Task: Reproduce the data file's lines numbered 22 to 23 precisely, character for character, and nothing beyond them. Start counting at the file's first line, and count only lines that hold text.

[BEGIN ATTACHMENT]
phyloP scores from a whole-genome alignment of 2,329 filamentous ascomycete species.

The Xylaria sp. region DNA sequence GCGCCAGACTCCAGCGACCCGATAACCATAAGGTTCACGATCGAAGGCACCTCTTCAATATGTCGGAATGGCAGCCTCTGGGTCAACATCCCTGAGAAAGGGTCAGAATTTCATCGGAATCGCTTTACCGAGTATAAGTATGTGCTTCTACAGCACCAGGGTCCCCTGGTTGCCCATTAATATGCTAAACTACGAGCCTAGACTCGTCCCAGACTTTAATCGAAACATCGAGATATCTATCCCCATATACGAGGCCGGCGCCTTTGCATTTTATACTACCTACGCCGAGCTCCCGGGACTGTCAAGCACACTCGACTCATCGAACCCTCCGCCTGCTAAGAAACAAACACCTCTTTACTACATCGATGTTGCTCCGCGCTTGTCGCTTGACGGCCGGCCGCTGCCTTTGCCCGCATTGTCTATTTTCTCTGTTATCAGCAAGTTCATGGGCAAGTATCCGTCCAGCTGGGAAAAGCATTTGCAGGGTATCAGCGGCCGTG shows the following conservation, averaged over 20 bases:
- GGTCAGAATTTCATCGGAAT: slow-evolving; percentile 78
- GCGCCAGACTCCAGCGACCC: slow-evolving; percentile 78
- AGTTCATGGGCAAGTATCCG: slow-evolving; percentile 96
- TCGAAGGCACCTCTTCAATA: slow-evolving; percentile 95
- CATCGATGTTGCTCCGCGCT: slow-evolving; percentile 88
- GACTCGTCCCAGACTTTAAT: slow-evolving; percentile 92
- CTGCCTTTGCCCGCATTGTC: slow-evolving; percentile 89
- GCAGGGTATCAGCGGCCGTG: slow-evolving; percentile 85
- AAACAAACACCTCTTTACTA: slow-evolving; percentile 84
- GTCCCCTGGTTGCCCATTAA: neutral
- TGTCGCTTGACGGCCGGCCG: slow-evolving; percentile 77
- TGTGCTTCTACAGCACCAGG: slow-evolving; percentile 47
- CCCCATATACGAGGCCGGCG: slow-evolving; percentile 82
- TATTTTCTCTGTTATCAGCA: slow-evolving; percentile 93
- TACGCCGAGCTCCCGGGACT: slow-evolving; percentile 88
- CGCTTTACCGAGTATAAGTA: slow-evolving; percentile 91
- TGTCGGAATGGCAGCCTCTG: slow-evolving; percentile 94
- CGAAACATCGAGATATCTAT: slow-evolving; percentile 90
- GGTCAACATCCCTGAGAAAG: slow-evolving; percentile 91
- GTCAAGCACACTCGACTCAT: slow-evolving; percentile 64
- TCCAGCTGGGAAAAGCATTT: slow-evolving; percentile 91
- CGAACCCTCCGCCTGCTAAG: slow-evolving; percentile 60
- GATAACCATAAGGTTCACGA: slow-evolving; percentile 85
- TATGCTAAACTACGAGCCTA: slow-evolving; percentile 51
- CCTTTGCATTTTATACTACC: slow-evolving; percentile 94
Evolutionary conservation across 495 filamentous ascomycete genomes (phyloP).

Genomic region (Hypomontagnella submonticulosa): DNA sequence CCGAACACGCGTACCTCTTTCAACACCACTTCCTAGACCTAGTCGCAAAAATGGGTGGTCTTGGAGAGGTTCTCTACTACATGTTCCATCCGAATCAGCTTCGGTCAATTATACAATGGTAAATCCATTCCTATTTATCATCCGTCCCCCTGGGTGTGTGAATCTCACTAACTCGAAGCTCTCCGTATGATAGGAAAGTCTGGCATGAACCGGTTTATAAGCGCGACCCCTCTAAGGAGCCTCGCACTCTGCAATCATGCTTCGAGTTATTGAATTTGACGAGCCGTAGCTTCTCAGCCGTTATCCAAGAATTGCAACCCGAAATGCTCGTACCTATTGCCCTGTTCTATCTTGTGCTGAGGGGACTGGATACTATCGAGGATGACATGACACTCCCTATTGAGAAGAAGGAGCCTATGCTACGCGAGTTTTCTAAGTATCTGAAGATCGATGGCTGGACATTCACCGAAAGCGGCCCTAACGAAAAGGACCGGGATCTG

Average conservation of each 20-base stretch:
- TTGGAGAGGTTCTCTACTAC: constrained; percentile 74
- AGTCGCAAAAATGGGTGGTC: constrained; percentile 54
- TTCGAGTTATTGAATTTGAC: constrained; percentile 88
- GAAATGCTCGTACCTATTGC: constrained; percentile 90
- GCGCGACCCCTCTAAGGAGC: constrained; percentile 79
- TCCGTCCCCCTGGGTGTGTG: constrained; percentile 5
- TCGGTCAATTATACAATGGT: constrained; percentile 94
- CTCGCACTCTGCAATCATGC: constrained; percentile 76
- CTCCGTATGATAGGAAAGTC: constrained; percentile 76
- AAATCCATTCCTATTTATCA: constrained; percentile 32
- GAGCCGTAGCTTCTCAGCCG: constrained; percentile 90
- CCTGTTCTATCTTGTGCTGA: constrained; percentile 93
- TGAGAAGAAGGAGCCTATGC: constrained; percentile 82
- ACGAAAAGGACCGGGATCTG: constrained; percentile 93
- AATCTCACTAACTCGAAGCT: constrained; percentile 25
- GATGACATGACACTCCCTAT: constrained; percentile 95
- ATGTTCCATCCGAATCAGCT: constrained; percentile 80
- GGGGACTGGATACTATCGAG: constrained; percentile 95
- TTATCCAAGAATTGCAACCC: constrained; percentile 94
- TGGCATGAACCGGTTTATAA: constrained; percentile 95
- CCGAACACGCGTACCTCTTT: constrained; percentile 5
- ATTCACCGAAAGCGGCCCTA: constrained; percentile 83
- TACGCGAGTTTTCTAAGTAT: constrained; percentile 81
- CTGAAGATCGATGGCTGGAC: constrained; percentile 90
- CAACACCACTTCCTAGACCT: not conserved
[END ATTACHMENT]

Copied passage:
- GTCAAGCACACTCGACTCAT: slow-evolving; percentile 64
- TCCAGCTGGGAAAAGCATTT: slow-evolving; percentile 91